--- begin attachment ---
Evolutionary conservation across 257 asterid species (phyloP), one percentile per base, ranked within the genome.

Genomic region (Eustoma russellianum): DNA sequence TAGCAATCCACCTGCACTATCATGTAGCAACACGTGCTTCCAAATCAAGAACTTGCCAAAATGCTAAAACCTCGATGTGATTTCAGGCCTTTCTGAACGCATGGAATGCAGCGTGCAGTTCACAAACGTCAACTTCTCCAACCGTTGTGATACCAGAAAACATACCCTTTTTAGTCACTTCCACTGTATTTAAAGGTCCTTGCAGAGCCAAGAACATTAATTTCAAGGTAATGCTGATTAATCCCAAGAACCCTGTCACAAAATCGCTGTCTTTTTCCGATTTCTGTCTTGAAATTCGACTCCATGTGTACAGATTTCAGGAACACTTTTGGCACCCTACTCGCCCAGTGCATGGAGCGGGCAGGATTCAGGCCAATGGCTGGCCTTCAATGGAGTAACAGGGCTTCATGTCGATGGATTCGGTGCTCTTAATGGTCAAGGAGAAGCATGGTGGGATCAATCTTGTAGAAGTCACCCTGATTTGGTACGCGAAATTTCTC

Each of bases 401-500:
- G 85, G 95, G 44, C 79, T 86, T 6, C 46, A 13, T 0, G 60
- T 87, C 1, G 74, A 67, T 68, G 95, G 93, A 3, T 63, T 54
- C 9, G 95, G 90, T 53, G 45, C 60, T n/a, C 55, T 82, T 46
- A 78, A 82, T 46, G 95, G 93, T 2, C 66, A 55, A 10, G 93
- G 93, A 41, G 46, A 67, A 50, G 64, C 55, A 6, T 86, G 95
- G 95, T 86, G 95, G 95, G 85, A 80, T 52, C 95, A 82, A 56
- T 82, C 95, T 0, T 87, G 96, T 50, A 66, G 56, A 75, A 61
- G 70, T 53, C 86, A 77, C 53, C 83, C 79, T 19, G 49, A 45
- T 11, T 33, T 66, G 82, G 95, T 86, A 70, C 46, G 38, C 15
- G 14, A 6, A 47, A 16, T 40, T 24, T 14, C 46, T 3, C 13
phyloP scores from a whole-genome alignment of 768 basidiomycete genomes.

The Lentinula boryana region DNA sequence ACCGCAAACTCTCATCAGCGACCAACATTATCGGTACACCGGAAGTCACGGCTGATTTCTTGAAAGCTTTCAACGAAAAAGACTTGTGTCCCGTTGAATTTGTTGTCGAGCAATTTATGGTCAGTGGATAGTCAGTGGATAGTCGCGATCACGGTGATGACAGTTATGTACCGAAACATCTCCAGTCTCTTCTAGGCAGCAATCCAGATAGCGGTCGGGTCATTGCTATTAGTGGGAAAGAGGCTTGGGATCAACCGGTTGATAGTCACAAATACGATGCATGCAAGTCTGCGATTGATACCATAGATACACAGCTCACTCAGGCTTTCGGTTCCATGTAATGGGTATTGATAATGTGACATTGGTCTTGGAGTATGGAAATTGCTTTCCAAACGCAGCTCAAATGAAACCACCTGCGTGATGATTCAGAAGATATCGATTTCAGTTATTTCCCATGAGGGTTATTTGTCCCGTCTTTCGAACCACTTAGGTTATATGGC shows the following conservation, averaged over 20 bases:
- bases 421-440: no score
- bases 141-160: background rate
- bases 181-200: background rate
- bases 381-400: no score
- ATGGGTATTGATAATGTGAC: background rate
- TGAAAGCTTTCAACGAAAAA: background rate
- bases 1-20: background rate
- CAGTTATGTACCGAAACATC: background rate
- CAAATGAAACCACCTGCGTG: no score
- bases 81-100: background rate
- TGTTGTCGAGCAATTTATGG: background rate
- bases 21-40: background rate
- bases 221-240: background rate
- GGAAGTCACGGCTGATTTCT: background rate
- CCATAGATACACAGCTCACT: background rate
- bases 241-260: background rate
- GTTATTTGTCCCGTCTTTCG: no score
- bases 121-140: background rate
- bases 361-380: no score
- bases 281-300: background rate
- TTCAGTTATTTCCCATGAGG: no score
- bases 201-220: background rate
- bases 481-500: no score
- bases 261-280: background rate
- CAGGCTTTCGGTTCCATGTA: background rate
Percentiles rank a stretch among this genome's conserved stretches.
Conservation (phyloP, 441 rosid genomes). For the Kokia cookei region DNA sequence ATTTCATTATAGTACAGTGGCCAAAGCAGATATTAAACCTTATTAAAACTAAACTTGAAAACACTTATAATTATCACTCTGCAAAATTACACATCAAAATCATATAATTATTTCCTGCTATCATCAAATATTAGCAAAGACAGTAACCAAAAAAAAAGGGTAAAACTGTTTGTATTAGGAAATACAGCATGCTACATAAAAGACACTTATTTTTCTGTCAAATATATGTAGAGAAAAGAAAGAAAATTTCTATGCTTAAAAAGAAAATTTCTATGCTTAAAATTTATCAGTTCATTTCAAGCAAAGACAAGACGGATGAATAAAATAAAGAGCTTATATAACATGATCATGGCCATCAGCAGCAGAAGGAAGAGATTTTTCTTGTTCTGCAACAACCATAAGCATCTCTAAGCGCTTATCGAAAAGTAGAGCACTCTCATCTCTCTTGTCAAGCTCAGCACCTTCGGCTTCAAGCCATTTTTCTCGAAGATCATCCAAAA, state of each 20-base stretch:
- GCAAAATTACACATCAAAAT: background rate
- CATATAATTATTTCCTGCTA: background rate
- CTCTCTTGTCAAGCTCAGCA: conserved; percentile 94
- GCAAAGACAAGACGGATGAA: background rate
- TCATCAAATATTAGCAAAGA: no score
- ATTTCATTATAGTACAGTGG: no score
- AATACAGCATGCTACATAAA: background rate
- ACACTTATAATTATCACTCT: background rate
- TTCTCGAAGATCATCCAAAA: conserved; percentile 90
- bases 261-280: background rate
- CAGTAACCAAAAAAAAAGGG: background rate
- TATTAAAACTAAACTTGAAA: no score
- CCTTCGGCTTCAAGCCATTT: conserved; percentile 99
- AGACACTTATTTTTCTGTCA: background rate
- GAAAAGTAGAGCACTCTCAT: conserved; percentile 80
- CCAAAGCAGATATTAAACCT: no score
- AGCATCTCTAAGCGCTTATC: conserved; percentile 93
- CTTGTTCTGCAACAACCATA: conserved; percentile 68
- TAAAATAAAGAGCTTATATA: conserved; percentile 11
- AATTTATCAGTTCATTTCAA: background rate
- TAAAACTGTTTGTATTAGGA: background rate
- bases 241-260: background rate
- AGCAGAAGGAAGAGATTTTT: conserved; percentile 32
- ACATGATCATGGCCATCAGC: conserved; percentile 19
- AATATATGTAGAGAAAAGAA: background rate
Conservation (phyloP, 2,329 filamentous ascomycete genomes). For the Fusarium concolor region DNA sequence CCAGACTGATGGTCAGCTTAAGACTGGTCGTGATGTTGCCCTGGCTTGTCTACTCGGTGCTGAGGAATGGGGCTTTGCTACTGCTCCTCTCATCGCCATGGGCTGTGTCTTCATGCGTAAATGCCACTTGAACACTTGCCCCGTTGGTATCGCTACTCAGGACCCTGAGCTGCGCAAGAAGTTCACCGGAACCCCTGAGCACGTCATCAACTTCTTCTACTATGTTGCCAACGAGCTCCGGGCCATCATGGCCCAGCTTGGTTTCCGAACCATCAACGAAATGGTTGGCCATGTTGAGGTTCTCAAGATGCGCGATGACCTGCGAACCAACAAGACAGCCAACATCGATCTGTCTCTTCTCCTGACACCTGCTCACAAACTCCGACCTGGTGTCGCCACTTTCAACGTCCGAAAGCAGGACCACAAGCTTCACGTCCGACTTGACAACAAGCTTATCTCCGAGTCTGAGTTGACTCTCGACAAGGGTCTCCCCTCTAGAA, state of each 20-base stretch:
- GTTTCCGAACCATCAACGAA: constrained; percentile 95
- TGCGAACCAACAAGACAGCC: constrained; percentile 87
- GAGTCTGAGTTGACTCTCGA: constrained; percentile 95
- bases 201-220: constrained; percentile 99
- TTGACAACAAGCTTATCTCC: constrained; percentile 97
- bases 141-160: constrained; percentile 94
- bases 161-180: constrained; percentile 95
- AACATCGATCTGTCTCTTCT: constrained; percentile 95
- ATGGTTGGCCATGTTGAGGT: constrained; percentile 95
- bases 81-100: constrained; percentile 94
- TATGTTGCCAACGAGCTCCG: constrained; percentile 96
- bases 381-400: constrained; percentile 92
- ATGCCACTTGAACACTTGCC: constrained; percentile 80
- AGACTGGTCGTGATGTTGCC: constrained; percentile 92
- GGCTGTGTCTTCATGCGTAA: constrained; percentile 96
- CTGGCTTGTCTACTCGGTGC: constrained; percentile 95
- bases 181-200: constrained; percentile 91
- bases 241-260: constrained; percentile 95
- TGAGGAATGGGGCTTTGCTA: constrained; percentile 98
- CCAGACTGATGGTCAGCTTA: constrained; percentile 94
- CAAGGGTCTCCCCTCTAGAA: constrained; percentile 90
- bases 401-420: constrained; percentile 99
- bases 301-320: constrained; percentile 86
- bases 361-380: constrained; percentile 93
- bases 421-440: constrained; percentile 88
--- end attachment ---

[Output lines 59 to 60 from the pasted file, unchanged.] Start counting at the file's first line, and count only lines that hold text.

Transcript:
- AGCATCTCTAAGCGCTTATC: conserved; percentile 93
- CTTGTTCTGCAACAACCATA: conserved; percentile 68